Tag Archives: chamomile

Photos from June & July


I’m feeling very blessed over here as I process the fruits and veggies we’ve purchased as well as the bounty from our garden. God is providing for our earthly needs in a very lavish way this year! I’m working around the clock on peaches and blueberries, dehydrating chamomile and mint teas, eating out of the garden every day and sending my kids out for hours of snacking fun in their own backyard.

Here is a glimpse of the garden. These photos have been taken over the last month or so.

The lettuce patch in mid-June.

The lettuce patch in mid-June.

The lemon tree in mid-June, full of big, healthy, growing lemons!

The lemon tree in mid-June, full of big, healthy, growing lemons!

When my pak choy bolted instead of developing a head, I used the flowers to decorate the dinner table.

When my pak choy bolted instead of developing a head, I used the flowers to decorate the dinner table.

Making strawberry mint water.

Making strawberry mint water.

The finished strawberry mint infused water was completely refreshing.

The finished strawberry mint infused water was completely refreshing.

Making flower confetti in the dehydrator.  Will use this to top salads, appetizers or even ice cream.

Making flower confetti in the dehydrator. Will use this to top salads, appetizers or even ice cream.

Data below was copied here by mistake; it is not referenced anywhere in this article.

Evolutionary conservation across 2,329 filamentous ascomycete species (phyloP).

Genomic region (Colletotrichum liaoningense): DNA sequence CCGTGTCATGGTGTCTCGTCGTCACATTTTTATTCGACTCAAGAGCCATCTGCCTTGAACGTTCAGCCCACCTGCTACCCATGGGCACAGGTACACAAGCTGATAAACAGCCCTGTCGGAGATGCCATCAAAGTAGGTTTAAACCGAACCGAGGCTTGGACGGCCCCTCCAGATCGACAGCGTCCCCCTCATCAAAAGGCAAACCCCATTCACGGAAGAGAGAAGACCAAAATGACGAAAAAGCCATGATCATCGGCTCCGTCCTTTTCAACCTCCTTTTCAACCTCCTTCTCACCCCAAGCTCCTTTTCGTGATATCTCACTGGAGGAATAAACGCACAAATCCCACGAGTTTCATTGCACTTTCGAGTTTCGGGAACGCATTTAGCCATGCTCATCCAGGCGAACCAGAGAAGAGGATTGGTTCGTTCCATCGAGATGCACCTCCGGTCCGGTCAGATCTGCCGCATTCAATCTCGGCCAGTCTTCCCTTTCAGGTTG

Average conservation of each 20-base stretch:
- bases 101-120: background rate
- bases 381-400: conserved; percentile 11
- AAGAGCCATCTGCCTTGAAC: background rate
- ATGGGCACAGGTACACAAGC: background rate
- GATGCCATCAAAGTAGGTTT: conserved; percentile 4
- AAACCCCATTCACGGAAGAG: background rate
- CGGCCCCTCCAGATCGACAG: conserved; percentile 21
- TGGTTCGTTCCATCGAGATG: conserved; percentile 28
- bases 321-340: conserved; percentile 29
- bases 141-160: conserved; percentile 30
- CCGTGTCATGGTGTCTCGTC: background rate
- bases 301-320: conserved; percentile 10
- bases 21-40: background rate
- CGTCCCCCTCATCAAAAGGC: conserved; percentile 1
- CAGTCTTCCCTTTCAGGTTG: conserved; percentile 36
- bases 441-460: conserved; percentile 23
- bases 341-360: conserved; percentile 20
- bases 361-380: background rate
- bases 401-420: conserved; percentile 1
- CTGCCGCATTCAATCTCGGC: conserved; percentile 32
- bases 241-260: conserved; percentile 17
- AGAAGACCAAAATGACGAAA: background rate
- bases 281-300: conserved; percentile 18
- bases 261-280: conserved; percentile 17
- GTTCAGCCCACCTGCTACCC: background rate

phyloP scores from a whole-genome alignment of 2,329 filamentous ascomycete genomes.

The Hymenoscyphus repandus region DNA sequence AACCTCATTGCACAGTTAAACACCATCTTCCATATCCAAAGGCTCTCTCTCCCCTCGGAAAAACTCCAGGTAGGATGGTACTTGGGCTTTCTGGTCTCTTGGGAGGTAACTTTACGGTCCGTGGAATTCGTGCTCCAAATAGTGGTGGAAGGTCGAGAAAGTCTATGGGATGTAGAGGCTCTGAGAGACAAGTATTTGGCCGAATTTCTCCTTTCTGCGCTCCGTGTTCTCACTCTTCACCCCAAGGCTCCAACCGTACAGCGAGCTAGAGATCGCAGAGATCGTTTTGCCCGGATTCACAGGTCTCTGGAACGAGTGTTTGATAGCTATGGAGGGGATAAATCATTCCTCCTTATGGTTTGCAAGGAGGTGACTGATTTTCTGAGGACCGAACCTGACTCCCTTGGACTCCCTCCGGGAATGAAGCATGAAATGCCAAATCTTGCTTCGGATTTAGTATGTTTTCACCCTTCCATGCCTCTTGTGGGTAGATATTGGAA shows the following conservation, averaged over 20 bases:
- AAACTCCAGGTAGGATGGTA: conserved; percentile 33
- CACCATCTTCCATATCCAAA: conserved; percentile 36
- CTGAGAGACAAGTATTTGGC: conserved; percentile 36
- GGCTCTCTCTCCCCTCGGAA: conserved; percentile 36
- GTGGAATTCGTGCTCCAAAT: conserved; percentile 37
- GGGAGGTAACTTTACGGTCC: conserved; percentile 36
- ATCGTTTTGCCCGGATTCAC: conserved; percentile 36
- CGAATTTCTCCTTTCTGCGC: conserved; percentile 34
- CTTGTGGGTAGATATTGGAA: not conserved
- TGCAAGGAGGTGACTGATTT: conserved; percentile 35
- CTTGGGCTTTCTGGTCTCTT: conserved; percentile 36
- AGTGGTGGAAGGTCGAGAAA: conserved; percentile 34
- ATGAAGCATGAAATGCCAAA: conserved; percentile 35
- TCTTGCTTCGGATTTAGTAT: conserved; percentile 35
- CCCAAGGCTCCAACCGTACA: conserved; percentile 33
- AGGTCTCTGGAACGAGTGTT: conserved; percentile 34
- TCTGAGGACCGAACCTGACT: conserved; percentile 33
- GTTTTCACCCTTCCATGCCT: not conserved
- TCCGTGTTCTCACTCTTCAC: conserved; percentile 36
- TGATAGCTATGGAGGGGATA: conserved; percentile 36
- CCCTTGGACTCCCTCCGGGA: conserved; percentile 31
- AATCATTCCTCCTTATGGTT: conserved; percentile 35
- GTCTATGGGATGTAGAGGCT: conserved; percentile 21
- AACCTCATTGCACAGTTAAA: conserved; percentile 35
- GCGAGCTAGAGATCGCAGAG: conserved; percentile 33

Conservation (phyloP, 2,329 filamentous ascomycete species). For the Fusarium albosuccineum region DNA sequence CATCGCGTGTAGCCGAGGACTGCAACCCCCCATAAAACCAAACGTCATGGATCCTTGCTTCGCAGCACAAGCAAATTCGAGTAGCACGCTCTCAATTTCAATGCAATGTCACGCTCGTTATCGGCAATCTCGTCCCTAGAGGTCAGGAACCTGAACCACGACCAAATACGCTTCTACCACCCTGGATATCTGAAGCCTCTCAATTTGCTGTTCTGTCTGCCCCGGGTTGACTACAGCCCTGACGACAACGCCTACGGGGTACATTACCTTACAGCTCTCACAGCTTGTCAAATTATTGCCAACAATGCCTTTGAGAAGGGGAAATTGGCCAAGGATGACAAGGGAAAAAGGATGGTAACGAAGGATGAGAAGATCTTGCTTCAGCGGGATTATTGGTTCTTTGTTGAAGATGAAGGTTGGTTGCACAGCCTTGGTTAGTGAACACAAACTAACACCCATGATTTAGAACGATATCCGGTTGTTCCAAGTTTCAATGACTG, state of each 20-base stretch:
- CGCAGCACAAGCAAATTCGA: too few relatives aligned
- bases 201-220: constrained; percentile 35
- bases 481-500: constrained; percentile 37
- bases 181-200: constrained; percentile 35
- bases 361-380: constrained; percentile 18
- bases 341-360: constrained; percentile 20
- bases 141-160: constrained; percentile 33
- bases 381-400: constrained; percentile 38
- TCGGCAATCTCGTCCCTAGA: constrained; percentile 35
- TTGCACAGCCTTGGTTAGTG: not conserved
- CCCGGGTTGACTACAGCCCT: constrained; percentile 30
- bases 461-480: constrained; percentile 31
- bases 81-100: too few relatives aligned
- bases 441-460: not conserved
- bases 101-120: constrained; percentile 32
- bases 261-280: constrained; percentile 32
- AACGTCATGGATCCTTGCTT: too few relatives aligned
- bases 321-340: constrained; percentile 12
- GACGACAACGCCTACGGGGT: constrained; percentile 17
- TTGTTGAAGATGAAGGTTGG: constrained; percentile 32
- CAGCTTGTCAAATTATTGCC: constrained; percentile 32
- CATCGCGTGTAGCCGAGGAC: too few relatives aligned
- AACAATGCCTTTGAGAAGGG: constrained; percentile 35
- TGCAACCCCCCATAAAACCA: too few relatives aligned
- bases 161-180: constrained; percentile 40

The lettuce patch on July 8th.  Big, beautiful heads of romaine and butter lettuce.  Now I have to eat them before they bolt.

The lettuce patch on July 8th. Big, beautiful heads of romaine and butter lettuce. Now I have to eat them before they bolt.

My experiment with these buckets is a complete success.  Amish paste tomatoes, purple runner beans and fava beans are thriving.

My experiment with these buckets is a complete success. Amish paste tomatoes, purple runner beans and fava beans are thriving.

Everything is growing so well in this warm weather with near daily bursts of well-timed rain.

Everything is growing so well in this warm weather with near daily bursts of well-timed rain.

A view of the patio garden area.

A view of the patio garden area.

Nasturtiums spill into the yard while fennel and tomatoes are getting very tall.

Nasturtiums spill into the yard while fennel and tomatoes are getting very tall.

My first attempt at growing broccoli seems to be going well.

My first attempt at growing broccoli seems to be going well.

A healthy crop of chamomile.

A healthy crop of chamomile.

An Italian heirloom tomato.

An Italian heirloom tomato.